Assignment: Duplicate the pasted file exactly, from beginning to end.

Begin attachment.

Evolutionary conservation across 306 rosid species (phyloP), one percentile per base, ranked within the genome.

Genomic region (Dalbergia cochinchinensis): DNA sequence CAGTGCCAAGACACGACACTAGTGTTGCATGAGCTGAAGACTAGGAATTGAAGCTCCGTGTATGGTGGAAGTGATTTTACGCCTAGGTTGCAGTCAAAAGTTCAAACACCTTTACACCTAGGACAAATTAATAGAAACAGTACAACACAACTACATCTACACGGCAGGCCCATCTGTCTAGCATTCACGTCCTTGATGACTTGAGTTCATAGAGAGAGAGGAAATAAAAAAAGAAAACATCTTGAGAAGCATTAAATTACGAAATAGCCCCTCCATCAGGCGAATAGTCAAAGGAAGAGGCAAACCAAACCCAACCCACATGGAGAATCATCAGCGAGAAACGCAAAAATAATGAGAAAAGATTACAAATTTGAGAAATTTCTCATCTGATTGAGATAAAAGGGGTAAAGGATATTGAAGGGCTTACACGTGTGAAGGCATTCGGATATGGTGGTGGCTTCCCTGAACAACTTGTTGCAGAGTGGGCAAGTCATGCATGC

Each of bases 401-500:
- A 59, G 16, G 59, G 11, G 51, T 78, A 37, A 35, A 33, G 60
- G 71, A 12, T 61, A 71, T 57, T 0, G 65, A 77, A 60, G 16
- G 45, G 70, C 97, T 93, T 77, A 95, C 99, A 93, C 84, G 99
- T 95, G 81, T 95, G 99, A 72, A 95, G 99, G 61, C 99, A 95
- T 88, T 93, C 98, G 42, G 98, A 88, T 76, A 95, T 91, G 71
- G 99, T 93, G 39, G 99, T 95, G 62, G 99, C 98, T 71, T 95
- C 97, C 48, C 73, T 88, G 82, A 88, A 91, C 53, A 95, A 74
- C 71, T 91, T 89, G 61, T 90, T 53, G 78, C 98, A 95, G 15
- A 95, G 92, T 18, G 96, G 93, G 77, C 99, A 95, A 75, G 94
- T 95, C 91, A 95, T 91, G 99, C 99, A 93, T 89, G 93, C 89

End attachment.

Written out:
Evolutionary conservation across 306 rosid species (phyloP), one percentile per base, ranked within the genome.

Genomic region (Dalbergia cochinchinensis): DNA sequence CAGTGCCAAGACACGACACTAGTGTTGCATGAGCTGAAGACTAGGAATTGAAGCTCCGTGTATGGTGGAAGTGATTTTACGCCTAGGTTGCAGTCAAAAGTTCAAACACCTTTACACCTAGGACAAATTAATAGAAACAGTACAACACAACTACATCTACACGGCAGGCCCATCTGTCTAGCATTCACGTCCTTGATGACTTGAGTTCATAGAGAGAGAGGAAATAAAAAAAGAAAACATCTTGAGAAGCATTAAATTACGAAATAGCCCCTCCATCAGGCGAATAGTCAAAGGAAGAGGCAAACCAAACCCAACCCACATGGAGAATCATCAGCGAGAAACGCAAAAATAATGAGAAAAGATTACAAATTTGAGAAATTTCTCATCTGATTGAGATAAAAGGGGTAAAGGATATTGAAGGGCTTACACGTGTGAAGGCATTCGGATATGGTGGTGGCTTCCCTGAACAACTTGTTGCAGAGTGGGCAAGTCATGCATGC

Each of bases 401-500:
- A 59, G 16, G 59, G 11, G 51, T 78, A 37, A 35, A 33, G 60
- G 71, A 12, T 61, A 71, T 57, T 0, G 65, A 77, A 60, G 16
- G 45, G 70, C 97, T 93, T 77, A 95, C 99, A 93, C 84, G 99
- T 95, G 81, T 95, G 99, A 72, A 95, G 99, G 61, C 99, A 95
- T 88, T 93, C 98, G 42, G 98, A 88, T 76, A 95, T 91, G 71
- G 99, T 93, G 39, G 99, T 95, G 62, G 99, C 98, T 71, T 95
- C 97, C 48, C 73, T 88, G 82, A 88, A 91, C 53, A 95, A 74
- C 71, T 91, T 89, G 61, T 90, T 53, G 78, C 98, A 95, G 15
- A 95, G 92, T 18, G 96, G 93, G 77, C 99, A 95, A 75, G 94
- T 95, C 91, A 95, T 91, G 99, C 99, A 93, T 89, G 93, C 89